December 20

Adult ADHD

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There really is not a lot of information available for adults with Attention Deficit Hyperactivity Disorder (ADHD), so we thought we would put together a little information page about what ADHD feels like, some of the help that is available and how you can help yourself. We also have a top-tip guide too, which you can read here

What is ADHD?

It is a pattern of behaviours which usually appear in childhood. Behaviours include the child being distracted, impulsive, unable to concentrate and over-active. To many this sounds like the typical behaviours of a child, so in order to diagnose them with ADHD, the medical professional must be convinced that their behaviours significantly interfere with how they get on with others or at school.  

With the right treatment and support, the extent to which these behaviours impact life tends to decrease with age. With that being said, the over-activity usually gets less, but the other behaviours, such as impulsivity, poor concentration and risk-taking, can get worse. These can make it hard to work, learn and get on with other people. Therefore it is not surprising that adults with ADHD are more likely to experience depression, anxiety, feelings of low self-esteem and drug misuse and can feel overwhelmed and struggle in less structured environments.

What causes ADHD?

Genes do seem to be involved – one-third of those with ADHD have at least one parent with similar symptoms. There is increasing evidence that negative early life experiences such as maternal smoking and other toxins (both before and after birth) can result in genetic changes which can make it more likely for people to develop ill health, including ADHD.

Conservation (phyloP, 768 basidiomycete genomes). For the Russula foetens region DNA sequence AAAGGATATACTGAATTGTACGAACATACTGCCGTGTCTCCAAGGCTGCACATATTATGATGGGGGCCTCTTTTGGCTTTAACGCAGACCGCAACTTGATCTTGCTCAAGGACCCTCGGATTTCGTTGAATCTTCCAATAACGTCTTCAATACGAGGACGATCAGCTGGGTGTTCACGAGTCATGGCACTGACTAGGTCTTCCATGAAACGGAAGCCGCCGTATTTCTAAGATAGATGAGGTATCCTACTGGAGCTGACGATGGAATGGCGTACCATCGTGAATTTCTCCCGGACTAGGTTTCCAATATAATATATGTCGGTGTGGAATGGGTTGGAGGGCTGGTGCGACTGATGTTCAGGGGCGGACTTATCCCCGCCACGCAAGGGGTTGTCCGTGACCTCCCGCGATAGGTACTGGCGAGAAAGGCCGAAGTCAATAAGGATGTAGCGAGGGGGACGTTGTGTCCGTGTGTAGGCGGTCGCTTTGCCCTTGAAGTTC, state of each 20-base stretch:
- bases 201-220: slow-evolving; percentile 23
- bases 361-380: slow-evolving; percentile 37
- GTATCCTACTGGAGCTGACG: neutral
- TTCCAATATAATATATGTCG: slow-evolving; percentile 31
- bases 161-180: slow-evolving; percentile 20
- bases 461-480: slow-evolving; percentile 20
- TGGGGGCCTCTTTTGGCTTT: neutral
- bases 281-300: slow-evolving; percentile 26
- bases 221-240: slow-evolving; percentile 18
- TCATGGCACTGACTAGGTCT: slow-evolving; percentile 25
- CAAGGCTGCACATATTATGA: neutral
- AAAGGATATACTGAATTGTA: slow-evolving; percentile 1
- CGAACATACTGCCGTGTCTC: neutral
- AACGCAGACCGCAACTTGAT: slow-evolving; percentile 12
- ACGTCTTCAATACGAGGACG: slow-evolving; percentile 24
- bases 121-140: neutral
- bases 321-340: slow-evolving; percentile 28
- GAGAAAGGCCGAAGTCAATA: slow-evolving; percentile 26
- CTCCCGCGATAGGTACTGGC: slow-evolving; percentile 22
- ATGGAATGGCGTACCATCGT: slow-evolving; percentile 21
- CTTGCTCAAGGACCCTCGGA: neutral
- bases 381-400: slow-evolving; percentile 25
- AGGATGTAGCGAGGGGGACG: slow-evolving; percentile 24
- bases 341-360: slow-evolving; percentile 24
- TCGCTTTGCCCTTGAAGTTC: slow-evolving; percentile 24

Diagnosing ADHD

If you have these difficulties as a child or teenager, you would usually see either a Child and Adolescent Mental Health Service (CAMHS) or a Paediatric Service. You will usually be offered an assessment, which can last up to 2 hours. It usually involves input from teachers and parents to gauge the extent of the symptoms.

ADHD is remarkably common. Around 3-6 in every 100 school-aged children have ADHD. As a result, getting an assessment through the NHS can be quite difficult. Some parents opt to have an assessment privately, but this can be costly (if you want to enquire about this option, click here). For other parents this is not an option, so the child is not assessed or diagnosed – this is part of the reason why an ADHD diagnosis in adulthood often occurs. 

 For those children diagnosed with ADHD, 1 in 7 will continue to have ADHD into adulthood. About half will have some problems as adults,  although not full ADHD. If you have become aware of problems that you think may be ADHD in adulthood, you should contact your GP who will refer you to the Community Mental Health Team for an assessment, but waiting times can be lengthy. You can also opt to see a psychiatrist with expertise in ADHD privately (for more information, you can click here)

What is it like to have ADHD as an adult? 

As I mentioned earlier, part of the reason that ADHD is diagnosed in adulthood is because an assessment in childhood did not occur. Another reason is because these behaviours do not ‘come to light’ until there is some life change (with specific attention paid to the way you cope with it) or someone brings it to your attention (for example someone asking you why you have never got that promotion or someone actually telling you that you that you exhibit certain behaviours).